In Clarksville, Missouri, some 500,000 sandbags and more than 8,000 tons of sand and rock are being used to keep most of the floodwater at bay.
Mayor Jo Anne Smiley said the worst is over, but the city isn't out of the woods yet.
Volunteers from around the area played a key role in protecting the town.
"The only way this community in particular survives these kinds of events is volunteer help, because we've had more volunteers in town than we have people who live here," Smiley told affiliate KSDK. "And the people who live here are for the most part aged."
Missouri Gov. Jay Nixon declared a state of emergency last week after many areas of the state were stricken by flash flooding.
"The sustained periods of heavy rainfall (have) swollen creeks and streams and is pushing the Mississippi River over flood levels, endangering river communities," Nixon said.
Record floodwater on the Rock River is dampening the mood at Rick Wyffels' Christmas tree farm in Moline, Illinois.
"This is going to be bad," Wyffels told CNN affiliate WQAD. "This is the highest water I've ever seen down here."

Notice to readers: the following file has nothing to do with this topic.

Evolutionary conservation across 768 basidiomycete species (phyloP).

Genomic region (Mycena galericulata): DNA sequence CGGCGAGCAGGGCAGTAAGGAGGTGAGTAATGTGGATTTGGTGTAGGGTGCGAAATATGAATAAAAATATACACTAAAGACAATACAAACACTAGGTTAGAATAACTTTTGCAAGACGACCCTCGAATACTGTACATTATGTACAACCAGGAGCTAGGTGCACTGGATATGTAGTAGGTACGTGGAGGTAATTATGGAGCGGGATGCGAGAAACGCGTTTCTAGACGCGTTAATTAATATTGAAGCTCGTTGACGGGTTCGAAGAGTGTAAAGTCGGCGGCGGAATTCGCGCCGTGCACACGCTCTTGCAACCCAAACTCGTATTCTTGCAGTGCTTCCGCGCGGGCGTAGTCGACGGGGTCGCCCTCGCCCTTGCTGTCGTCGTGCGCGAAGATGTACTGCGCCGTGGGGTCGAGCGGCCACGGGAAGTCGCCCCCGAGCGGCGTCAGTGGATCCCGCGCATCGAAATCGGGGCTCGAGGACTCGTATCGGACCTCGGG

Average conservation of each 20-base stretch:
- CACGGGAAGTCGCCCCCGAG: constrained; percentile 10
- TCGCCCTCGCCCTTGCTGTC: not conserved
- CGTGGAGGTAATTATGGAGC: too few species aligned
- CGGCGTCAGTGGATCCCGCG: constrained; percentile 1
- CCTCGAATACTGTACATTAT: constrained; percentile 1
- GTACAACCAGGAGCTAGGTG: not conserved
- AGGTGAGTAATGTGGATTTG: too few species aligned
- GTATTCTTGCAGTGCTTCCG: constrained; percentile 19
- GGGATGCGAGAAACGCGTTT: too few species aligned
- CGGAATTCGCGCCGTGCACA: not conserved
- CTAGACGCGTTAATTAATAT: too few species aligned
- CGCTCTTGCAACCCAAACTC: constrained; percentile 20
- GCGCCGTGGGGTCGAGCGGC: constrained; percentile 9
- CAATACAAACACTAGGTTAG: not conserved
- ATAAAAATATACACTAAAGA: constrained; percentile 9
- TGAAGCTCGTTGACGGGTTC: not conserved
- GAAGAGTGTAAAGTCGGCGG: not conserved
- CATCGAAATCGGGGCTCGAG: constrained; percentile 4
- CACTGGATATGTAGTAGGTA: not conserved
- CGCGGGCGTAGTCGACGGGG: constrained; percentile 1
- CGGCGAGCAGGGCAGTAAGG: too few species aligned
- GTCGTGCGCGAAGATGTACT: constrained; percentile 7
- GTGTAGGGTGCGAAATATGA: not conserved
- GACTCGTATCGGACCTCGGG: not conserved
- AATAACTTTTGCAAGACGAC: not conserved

The Wyffels family has farmed along the Rock River for more than 60 years. About a quarter of his crop is under water.
"We'll just have to wait and see whether these trees make it or not," he said.
Back in July, it was a different story for Wyffels as the region was locked in a drought. He lost some 900 trees in the parched soil.
The rain and flooding caused three deaths last week and a fourth Sunday, local authorities reported.
In DuPage County, Illinois, a body was found floating in Salt Creek last week, the local sheriff's office said. Authorities were working to identify it.
A woman in De Soto, Missouri, drowned last week after her vehicle washed off a road, KSDK reported.
Two fatalities were reported in Arcadia, Indiana. On Thursday, a 64-year-old man died after attempting to cross high water in his car. The water swept him off a roadway and dragged him downstream, the Hamilton County Sheriff's Office said.